Shell Canada gives customers option to offset their carbon emissions for two cents per litre

Shell Canada is letting carbon-conscious customers get their two cents in for the environment while filling up at one of its 1,400 stations across Canada.

The Canadian branch of Royal Dutch Shell is launching its Drive Carbon Neutral program Thursday to allow customers to help it produce or buy offset credits to reduce net carbon dioxide emissions from the production, refining and burning of fossil fuels.

The program offered through Shell’s EasyPay app will be free of charge until the end of December when those who choose to continue will be asked to contribute two cents per litre to reduce greenhouse gas emissions blamed for global warming.

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Shell Canada president Michael Crothers says it’s believed the program is the first of its kind in Canada, adding Shell’s similar offerings in Europe have been well-received, with nearly 20 per cent of customers in the Netherlands, for example, signing up.

Shell is also announcing it will provide funding for a B.C. Interior reforestation project in partnership with Central Chilcotin Rehabilitation, a Tsilhqot’in forestry company, to plant 840,000 native trees in areas decimated by wildfires.

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Crothers says the cost of the two-year tree-planting project isn’t being released but said it could someday provide carbon offset credits if federal and provincial regulations are enacted to make that possible.

“We see a lot of demand from customers to start helping. How can a customer who maybe can’t afford to buy an electric car, but wants to do something to help the environment, get involved?,” he said in an interview, noting Royal Dutch Shell plans to invest US$200 million in 2020 and 2021 in natural ecosystems to act on global climate change.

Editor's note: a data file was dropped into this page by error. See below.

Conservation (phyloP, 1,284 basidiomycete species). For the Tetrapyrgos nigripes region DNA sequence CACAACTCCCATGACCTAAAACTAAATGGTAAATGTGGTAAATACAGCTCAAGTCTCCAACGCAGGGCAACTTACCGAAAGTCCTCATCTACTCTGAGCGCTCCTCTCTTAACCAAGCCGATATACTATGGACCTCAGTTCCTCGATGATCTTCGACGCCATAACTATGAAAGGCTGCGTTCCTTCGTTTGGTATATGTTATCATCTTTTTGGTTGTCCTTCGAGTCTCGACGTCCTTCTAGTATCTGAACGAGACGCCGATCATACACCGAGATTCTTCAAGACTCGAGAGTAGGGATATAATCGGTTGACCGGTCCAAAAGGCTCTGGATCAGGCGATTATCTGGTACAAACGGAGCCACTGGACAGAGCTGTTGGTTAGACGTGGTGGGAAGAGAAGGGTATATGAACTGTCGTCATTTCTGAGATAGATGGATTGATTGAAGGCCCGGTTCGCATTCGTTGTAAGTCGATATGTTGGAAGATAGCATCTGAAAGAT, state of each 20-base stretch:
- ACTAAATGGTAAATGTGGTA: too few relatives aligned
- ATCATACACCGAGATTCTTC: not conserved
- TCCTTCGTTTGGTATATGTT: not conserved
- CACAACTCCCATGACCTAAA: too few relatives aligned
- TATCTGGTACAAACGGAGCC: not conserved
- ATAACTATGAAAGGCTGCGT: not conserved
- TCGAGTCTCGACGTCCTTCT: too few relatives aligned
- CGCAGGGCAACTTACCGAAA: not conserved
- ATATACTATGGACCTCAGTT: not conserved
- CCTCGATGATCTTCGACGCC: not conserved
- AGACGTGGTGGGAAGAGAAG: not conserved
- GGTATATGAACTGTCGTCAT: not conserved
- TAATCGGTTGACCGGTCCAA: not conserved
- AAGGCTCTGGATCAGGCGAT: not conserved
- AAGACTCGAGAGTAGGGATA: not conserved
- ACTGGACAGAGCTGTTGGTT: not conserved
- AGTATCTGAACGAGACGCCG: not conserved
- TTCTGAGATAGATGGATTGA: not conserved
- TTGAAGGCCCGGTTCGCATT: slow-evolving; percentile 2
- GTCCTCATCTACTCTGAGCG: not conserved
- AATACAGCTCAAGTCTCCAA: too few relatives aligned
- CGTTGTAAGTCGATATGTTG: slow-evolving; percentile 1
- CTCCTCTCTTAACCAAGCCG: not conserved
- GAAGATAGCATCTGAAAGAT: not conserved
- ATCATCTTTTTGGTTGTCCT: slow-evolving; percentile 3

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“This is part of the transition while we continue to shift our energy mix as a company towards renewable power and renewable fuels.”

Read more: Shell to cut up to 40% from oil and gas production to prepare for energy transition

Shell’s presence in Canada was reduced in 2017 when it sold most of its Alberta oilsands assets to Canadian Natural Resources Ltd., although it is the operator and retains a 10-per-cent interest in the Scotford upgrader and Quest Carbon Capture and Storage project, located next to its 100 per cent owned refinery and chemicals plants near Edmonton.

It also heads up the consortium building the $40-billion LNG Canada export project on the West Coast and retains interests in conventional oil and gas production.

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© 2020 The Canadian Press

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